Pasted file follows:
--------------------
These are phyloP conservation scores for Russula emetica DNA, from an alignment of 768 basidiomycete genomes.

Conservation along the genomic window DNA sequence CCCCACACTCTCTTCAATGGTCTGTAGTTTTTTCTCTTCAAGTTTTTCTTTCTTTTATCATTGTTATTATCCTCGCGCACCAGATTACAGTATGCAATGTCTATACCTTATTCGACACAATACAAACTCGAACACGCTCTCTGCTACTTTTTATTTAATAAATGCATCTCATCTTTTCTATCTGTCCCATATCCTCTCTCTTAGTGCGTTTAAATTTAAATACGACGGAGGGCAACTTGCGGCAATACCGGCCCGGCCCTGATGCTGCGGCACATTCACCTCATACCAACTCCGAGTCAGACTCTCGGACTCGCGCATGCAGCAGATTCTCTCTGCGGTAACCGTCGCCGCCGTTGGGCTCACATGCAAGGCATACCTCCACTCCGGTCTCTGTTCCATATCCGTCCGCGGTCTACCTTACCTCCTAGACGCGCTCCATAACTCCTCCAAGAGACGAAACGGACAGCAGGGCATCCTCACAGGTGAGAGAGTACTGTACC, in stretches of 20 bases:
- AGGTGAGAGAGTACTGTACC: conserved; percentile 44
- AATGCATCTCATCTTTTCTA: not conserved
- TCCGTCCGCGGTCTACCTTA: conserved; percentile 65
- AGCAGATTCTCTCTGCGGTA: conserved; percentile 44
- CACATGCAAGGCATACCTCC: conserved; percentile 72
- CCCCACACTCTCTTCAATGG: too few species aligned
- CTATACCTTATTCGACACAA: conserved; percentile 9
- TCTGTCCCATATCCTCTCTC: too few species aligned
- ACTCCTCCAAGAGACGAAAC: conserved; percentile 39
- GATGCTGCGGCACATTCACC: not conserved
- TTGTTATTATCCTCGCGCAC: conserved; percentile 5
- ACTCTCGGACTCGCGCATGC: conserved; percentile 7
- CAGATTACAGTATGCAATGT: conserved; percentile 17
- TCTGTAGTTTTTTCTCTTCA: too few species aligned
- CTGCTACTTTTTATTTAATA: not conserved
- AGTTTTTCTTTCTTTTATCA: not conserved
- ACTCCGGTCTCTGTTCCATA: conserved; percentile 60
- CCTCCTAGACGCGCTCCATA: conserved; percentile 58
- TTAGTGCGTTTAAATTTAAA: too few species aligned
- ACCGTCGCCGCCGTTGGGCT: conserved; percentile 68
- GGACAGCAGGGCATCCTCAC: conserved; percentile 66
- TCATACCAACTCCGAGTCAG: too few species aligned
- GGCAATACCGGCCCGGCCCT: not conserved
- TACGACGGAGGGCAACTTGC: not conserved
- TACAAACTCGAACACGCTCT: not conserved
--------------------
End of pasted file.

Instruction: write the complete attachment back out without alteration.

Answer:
These are phyloP conservation scores for Russula emetica DNA, from an alignment of 768 basidiomycete genomes.

Conservation along the genomic window DNA sequence CCCCACACTCTCTTCAATGGTCTGTAGTTTTTTCTCTTCAAGTTTTTCTTTCTTTTATCATTGTTATTATCCTCGCGCACCAGATTACAGTATGCAATGTCTATACCTTATTCGACACAATACAAACTCGAACACGCTCTCTGCTACTTTTTATTTAATAAATGCATCTCATCTTTTCTATCTGTCCCATATCCTCTCTCTTAGTGCGTTTAAATTTAAATACGACGGAGGGCAACTTGCGGCAATACCGGCCCGGCCCTGATGCTGCGGCACATTCACCTCATACCAACTCCGAGTCAGACTCTCGGACTCGCGCATGCAGCAGATTCTCTCTGCGGTAACCGTCGCCGCCGTTGGGCTCACATGCAAGGCATACCTCCACTCCGGTCTCTGTTCCATATCCGTCCGCGGTCTACCTTACCTCCTAGACGCGCTCCATAACTCCTCCAAGAGACGAAACGGACAGCAGGGCATCCTCACAGGTGAGAGAGTACTGTACC, in stretches of 20 bases:
- AGGTGAGAGAGTACTGTACC: conserved; percentile 44
- AATGCATCTCATCTTTTCTA: not conserved
- TCCGTCCGCGGTCTACCTTA: conserved; percentile 65
- AGCAGATTCTCTCTGCGGTA: conserved; percentile 44
- CACATGCAAGGCATACCTCC: conserved; percentile 72
- CCCCACACTCTCTTCAATGG: too few species aligned
- CTATACCTTATTCGACACAA: conserved; percentile 9
- TCTGTCCCATATCCTCTCTC: too few species aligned
- ACTCCTCCAAGAGACGAAAC: conserved; percentile 39
- GATGCTGCGGCACATTCACC: not conserved
- TTGTTATTATCCTCGCGCAC: conserved; percentile 5
- ACTCTCGGACTCGCGCATGC: conserved; percentile 7
- CAGATTACAGTATGCAATGT: conserved; percentile 17
- TCTGTAGTTTTTTCTCTTCA: too few species aligned
- CTGCTACTTTTTATTTAATA: not conserved
- AGTTTTTCTTTCTTTTATCA: not conserved
- ACTCCGGTCTCTGTTCCATA: conserved; percentile 60
- CCTCCTAGACGCGCTCCATA: conserved; percentile 58
- TTAGTGCGTTTAAATTTAAA: too few species aligned
- ACCGTCGCCGCCGTTGGGCT: conserved; percentile 68
- GGACAGCAGGGCATCCTCAC: conserved; percentile 66
- TCATACCAACTCCGAGTCAG: too few species aligned
- GGCAATACCGGCCCGGCCCT: not conserved
- TACGACGGAGGGCAACTTGC: not conserved
- TACAAACTCGAACACGCTCT: not conserved